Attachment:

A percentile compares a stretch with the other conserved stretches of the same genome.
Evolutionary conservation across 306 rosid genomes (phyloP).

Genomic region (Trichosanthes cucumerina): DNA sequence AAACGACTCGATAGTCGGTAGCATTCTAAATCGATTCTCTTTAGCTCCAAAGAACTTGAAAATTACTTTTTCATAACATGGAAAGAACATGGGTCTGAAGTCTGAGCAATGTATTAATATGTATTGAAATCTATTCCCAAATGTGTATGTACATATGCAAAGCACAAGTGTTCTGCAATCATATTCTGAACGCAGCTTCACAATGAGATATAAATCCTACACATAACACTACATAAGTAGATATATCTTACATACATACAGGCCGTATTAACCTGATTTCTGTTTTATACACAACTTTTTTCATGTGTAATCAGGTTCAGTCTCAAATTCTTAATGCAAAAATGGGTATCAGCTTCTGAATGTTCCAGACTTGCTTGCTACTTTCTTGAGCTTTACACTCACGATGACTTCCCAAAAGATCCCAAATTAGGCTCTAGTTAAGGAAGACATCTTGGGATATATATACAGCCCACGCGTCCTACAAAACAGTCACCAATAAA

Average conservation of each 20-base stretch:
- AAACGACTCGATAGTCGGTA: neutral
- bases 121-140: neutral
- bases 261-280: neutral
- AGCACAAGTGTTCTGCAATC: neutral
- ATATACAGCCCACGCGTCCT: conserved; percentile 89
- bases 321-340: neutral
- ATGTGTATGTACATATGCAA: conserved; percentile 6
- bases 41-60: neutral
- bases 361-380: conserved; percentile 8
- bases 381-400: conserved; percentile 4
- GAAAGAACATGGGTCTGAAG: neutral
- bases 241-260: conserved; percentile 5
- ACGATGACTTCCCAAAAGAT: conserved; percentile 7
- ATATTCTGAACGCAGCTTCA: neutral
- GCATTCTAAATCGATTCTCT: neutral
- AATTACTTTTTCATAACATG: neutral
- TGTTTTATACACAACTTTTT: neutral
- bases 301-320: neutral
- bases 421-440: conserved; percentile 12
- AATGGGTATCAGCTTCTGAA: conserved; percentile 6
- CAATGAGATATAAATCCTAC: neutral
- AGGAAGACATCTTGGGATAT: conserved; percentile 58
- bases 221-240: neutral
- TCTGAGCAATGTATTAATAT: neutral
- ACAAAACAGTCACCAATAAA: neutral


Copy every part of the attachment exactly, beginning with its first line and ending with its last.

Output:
A percentile compares a stretch with the other conserved stretches of the same genome.
Evolutionary conservation across 306 rosid genomes (phyloP).

Genomic region (Trichosanthes cucumerina): DNA sequence AAACGACTCGATAGTCGGTAGCATTCTAAATCGATTCTCTTTAGCTCCAAAGAACTTGAAAATTACTTTTTCATAACATGGAAAGAACATGGGTCTGAAGTCTGAGCAATGTATTAATATGTATTGAAATCTATTCCCAAATGTGTATGTACATATGCAAAGCACAAGTGTTCTGCAATCATATTCTGAACGCAGCTTCACAATGAGATATAAATCCTACACATAACACTACATAAGTAGATATATCTTACATACATACAGGCCGTATTAACCTGATTTCTGTTTTATACACAACTTTTTTCATGTGTAATCAGGTTCAGTCTCAAATTCTTAATGCAAAAATGGGTATCAGCTTCTGAATGTTCCAGACTTGCTTGCTACTTTCTTGAGCTTTACACTCACGATGACTTCCCAAAAGATCCCAAATTAGGCTCTAGTTAAGGAAGACATCTTGGGATATATATACAGCCCACGCGTCCTACAAAACAGTCACCAATAAA

Average conservation of each 20-base stretch:
- AAACGACTCGATAGTCGGTA: neutral
- bases 121-140: neutral
- bases 261-280: neutral
- AGCACAAGTGTTCTGCAATC: neutral
- ATATACAGCCCACGCGTCCT: conserved; percentile 89
- bases 321-340: neutral
- ATGTGTATGTACATATGCAA: conserved; percentile 6
- bases 41-60: neutral
- bases 361-380: conserved; percentile 8
- bases 381-400: conserved; percentile 4
- GAAAGAACATGGGTCTGAAG: neutral
- bases 241-260: conserved; percentile 5
- ACGATGACTTCCCAAAAGAT: conserved; percentile 7
- ATATTCTGAACGCAGCTTCA: neutral
- GCATTCTAAATCGATTCTCT: neutral
- AATTACTTTTTCATAACATG: neutral
- TGTTTTATACACAACTTTTT: neutral
- bases 301-320: neutral
- bases 421-440: conserved; percentile 12
- AATGGGTATCAGCTTCTGAA: conserved; percentile 6
- CAATGAGATATAAATCCTAC: neutral
- AGGAAGACATCTTGGGATAT: conserved; percentile 58
- bases 221-240: neutral
- TCTGAGCAATGTATTAATAT: neutral
- ACAAAACAGTCACCAATAAA: neutral